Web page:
By Christine Kearney
NEW YORK, June 26 (Reuters) - Filmmaker Alex Gibney said on Thursday he was seeking more than $1 million in damages from a company he says failed to properly distribute and promote his Oscar-winning feature documentary "Taxi to the Dark Side."
The movie focuses on America’s use of torture in prisoner interrogations at Guantanamo Bay and in Iraq and Afghanistan following the Sept. 11 attacks.
It had made around $280,000 worldwide by June 1, according to movie Web site Box Office Mojo, a fraction of the multimillion dollar takings of other recent documentary Oscar winners.
The 2006 winner "An Inconvenient Truth" raked in almost $50 million worldwide, while 2005 winner "March of the Penguins" made more than $127 million, the Web site said.
Gibney said he has filed for arbitration against the film’s distributor THINKFilm, accusing the company of inadequately distributing and marketing the film after its Oscar win in February.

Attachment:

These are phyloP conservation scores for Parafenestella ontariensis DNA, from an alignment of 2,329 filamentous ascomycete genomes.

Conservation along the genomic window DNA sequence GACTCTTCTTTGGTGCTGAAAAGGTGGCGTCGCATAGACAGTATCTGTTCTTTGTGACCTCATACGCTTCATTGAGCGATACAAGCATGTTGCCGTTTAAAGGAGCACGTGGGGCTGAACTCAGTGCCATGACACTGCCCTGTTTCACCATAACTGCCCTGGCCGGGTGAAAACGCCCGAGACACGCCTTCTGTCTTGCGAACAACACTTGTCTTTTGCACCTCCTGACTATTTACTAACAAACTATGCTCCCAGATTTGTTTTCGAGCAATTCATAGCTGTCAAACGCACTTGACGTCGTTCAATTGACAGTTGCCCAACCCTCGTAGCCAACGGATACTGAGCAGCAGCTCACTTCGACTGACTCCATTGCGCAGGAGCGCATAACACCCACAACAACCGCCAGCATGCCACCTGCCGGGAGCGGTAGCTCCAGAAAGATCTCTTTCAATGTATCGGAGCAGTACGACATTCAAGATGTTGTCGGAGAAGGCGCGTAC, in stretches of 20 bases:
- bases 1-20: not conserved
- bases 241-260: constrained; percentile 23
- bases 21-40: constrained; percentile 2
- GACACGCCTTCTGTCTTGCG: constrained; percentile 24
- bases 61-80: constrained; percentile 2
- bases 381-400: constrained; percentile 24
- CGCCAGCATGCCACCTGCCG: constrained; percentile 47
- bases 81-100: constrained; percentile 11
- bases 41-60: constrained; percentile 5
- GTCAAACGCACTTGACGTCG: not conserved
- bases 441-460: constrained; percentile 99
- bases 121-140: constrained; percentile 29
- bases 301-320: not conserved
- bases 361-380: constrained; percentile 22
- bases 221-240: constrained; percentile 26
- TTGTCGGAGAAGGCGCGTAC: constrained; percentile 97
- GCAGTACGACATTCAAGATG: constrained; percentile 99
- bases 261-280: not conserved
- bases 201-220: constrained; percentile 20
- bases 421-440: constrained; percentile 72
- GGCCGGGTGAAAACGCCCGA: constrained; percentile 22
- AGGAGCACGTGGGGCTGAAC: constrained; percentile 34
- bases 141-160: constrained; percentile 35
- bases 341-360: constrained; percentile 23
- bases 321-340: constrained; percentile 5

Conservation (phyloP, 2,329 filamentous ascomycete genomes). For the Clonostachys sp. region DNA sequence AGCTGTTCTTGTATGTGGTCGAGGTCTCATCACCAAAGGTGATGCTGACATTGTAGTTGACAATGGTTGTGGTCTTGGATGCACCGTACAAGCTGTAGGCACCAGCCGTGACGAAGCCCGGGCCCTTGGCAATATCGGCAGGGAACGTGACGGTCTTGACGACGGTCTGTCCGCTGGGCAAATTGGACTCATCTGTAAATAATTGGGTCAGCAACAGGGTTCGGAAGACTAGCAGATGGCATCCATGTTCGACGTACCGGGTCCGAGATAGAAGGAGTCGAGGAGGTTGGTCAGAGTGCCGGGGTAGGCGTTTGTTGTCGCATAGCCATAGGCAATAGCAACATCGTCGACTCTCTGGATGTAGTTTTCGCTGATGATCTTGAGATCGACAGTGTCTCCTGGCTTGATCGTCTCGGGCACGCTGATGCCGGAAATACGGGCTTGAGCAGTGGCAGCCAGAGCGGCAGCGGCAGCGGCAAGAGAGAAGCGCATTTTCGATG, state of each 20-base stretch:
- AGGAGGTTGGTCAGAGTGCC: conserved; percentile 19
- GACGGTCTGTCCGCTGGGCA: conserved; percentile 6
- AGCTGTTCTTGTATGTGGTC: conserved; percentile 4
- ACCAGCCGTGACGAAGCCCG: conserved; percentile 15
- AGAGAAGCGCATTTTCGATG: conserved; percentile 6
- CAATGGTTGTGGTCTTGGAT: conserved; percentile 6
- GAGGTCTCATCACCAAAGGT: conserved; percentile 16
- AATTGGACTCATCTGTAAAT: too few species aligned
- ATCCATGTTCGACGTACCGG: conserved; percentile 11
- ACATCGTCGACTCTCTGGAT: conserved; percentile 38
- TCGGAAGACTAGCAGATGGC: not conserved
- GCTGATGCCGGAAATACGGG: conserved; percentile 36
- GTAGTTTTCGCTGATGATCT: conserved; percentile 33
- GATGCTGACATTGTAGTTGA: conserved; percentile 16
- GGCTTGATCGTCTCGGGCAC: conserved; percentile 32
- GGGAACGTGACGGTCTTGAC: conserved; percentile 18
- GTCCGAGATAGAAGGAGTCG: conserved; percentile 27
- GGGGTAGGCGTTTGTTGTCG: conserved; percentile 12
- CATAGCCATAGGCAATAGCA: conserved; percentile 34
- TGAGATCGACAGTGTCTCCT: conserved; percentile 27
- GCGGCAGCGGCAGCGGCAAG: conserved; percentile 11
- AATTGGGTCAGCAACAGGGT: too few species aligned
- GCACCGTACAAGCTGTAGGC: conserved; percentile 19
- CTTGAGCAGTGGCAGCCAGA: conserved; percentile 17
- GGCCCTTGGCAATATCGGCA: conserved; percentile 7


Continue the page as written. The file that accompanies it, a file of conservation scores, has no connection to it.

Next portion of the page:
Financial problems within the company has also caused the film’s Web site to shut down, he told Reuters.
"We won, we did it, and then not to capitalize on that moment so that a lot of people could hear that message was devastating," Gibney said.
A spokesperson for THINKFilm could not be immediately reached for comment.
Gibney, who previously directed "Enron: The Smartest Guys in the Room," said he was originally mystified about the lack of post-Oscar promotion.
"Their whole strategy was predicated on the idea that if we win the Oscar, we would kick into gear," he said. "But we could not kick into gear because THINKFilm was out of money, they were being starved by their financier. But they did not disclose that to us."
Gibney’s company, X-Ray Productions, filed the complaint last week with the Independent Film & Television Alliance, an industry organization that arbitrates such disputes. (Editing by Xavier Briand)